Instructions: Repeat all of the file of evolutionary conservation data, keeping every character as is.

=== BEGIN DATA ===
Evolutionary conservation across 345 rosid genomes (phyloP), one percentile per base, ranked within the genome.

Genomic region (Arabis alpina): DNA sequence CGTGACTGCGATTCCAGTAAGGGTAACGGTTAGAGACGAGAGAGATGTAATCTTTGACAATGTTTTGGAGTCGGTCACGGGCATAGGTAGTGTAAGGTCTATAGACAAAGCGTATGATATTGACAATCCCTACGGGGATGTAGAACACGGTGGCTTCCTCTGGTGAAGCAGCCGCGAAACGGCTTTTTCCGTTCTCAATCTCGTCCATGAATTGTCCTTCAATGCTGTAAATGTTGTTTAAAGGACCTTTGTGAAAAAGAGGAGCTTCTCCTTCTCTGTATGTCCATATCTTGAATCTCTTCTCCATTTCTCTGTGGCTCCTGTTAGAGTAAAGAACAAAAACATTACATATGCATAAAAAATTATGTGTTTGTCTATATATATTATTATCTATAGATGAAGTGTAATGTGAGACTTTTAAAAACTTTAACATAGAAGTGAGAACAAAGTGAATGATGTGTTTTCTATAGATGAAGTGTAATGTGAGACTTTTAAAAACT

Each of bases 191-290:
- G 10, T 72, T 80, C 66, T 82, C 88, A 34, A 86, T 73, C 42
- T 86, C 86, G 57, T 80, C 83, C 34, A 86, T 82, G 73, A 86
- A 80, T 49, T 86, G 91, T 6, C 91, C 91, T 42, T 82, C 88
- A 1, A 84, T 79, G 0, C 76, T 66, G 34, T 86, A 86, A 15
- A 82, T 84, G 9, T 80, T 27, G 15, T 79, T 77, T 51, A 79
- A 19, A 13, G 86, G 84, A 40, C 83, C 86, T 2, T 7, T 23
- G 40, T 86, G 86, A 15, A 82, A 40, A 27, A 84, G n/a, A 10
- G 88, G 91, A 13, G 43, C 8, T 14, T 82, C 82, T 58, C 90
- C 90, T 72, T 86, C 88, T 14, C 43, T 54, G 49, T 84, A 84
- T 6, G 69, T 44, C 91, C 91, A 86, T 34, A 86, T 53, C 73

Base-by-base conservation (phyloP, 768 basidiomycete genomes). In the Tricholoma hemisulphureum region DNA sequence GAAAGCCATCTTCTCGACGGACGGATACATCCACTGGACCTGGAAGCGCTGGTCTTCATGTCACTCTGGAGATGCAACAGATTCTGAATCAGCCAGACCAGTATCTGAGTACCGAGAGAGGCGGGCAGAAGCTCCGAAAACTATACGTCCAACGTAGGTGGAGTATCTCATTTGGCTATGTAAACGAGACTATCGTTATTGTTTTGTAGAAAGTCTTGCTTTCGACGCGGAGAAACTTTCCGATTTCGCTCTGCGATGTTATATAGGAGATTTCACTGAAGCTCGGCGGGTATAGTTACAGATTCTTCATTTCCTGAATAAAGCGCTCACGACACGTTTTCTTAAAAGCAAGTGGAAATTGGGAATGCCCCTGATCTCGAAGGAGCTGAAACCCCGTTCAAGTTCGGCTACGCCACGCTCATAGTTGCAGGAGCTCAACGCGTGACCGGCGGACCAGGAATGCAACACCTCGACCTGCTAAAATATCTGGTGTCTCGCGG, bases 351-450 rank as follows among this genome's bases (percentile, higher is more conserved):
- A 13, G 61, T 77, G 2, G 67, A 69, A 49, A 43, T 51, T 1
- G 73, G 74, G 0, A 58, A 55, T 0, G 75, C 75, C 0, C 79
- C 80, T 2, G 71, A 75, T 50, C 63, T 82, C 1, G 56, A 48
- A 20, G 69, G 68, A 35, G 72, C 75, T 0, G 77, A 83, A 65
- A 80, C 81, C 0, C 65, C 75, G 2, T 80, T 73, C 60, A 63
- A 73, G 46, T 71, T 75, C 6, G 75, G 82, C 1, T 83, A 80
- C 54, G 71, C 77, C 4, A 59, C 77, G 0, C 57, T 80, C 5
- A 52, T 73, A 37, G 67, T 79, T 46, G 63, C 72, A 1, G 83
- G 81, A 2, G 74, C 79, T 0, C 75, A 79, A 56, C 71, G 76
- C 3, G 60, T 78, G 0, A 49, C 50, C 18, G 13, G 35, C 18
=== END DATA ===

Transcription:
Evolutionary conservation across 345 rosid genomes (phyloP), one percentile per base, ranked within the genome.

Genomic region (Arabis alpina): DNA sequence CGTGACTGCGATTCCAGTAAGGGTAACGGTTAGAGACGAGAGAGATGTAATCTTTGACAATGTTTTGGAGTCGGTCACGGGCATAGGTAGTGTAAGGTCTATAGACAAAGCGTATGATATTGACAATCCCTACGGGGATGTAGAACACGGTGGCTTCCTCTGGTGAAGCAGCCGCGAAACGGCTTTTTCCGTTCTCAATCTCGTCCATGAATTGTCCTTCAATGCTGTAAATGTTGTTTAAAGGACCTTTGTGAAAAAGAGGAGCTTCTCCTTCTCTGTATGTCCATATCTTGAATCTCTTCTCCATTTCTCTGTGGCTCCTGTTAGAGTAAAGAACAAAAACATTACATATGCATAAAAAATTATGTGTTTGTCTATATATATTATTATCTATAGATGAAGTGTAATGTGAGACTTTTAAAAACTTTAACATAGAAGTGAGAACAAAGTGAATGATGTGTTTTCTATAGATGAAGTGTAATGTGAGACTTTTAAAAACT

Each of bases 191-290:
- G 10, T 72, T 80, C 66, T 82, C 88, A 34, A 86, T 73, C 42
- T 86, C 86, G 57, T 80, C 83, C 34, A 86, T 82, G 73, A 86
- A 80, T 49, T 86, G 91, T 6, C 91, C 91, T 42, T 82, C 88
- A 1, A 84, T 79, G 0, C 76, T 66, G 34, T 86, A 86, A 15
- A 82, T 84, G 9, T 80, T 27, G 15, T 79, T 77, T 51, A 79
- A 19, A 13, G 86, G 84, A 40, C 83, C 86, T 2, T 7, T 23
- G 40, T 86, G 86, A 15, A 82, A 40, A 27, A 84, G n/a, A 10
- G 88, G 91, A 13, G 43, C 8, T 14, T 82, C 82, T 58, C 90
- C 90, T 72, T 86, C 88, T 14, C 43, T 54, G 49, T 84, A 84
- T 6, G 69, T 44, C 91, C 91, A 86, T 34, A 86, T 53, C 73

Base-by-base conservation (phyloP, 768 basidiomycete genomes). In the Tricholoma hemisulphureum region DNA sequence GAAAGCCATCTTCTCGACGGACGGATACATCCACTGGACCTGGAAGCGCTGGTCTTCATGTCACTCTGGAGATGCAACAGATTCTGAATCAGCCAGACCAGTATCTGAGTACCGAGAGAGGCGGGCAGAAGCTCCGAAAACTATACGTCCAACGTAGGTGGAGTATCTCATTTGGCTATGTAAACGAGACTATCGTTATTGTTTTGTAGAAAGTCTTGCTTTCGACGCGGAGAAACTTTCCGATTTCGCTCTGCGATGTTATATAGGAGATTTCACTGAAGCTCGGCGGGTATAGTTACAGATTCTTCATTTCCTGAATAAAGCGCTCACGACACGTTTTCTTAAAAGCAAGTGGAAATTGGGAATGCCCCTGATCTCGAAGGAGCTGAAACCCCGTTCAAGTTCGGCTACGCCACGCTCATAGTTGCAGGAGCTCAACGCGTGACCGGCGGACCAGGAATGCAACACCTCGACCTGCTAAAATATCTGGTGTCTCGCGG, bases 351-450 rank as follows among this genome's bases (percentile, higher is more conserved):
- A 13, G 61, T 77, G 2, G 67, A 69, A 49, A 43, T 51, T 1
- G 73, G 74, G 0, A 58, A 55, T 0, G 75, C 75, C 0, C 79
- C 80, T 2, G 71, A 75, T 50, C 63, T 82, C 1, G 56, A 48
- A 20, G 69, G 68, A 35, G 72, C 75, T 0, G 77, A 83, A 65
- A 80, C 81, C 0, C 65, C 75, G 2, T 80, T 73, C 60, A 63
- A 73, G 46, T 71, T 75, C 6, G 75, G 82, C 1, T 83, A 80
- C 54, G 71, C 77, C 4, A 59, C 77, G 0, C 57, T 80, C 5
- A 52, T 73, A 37, G 67, T 79, T 46, G 63, C 72, A 1, G 83
- G 81, A 2, G 74, C 79, T 0, C 75, A 79, A 56, C 71, G 76
- C 3, G 60, T 78, G 0, A 49, C 50, C 18, G 13, G 35, C 18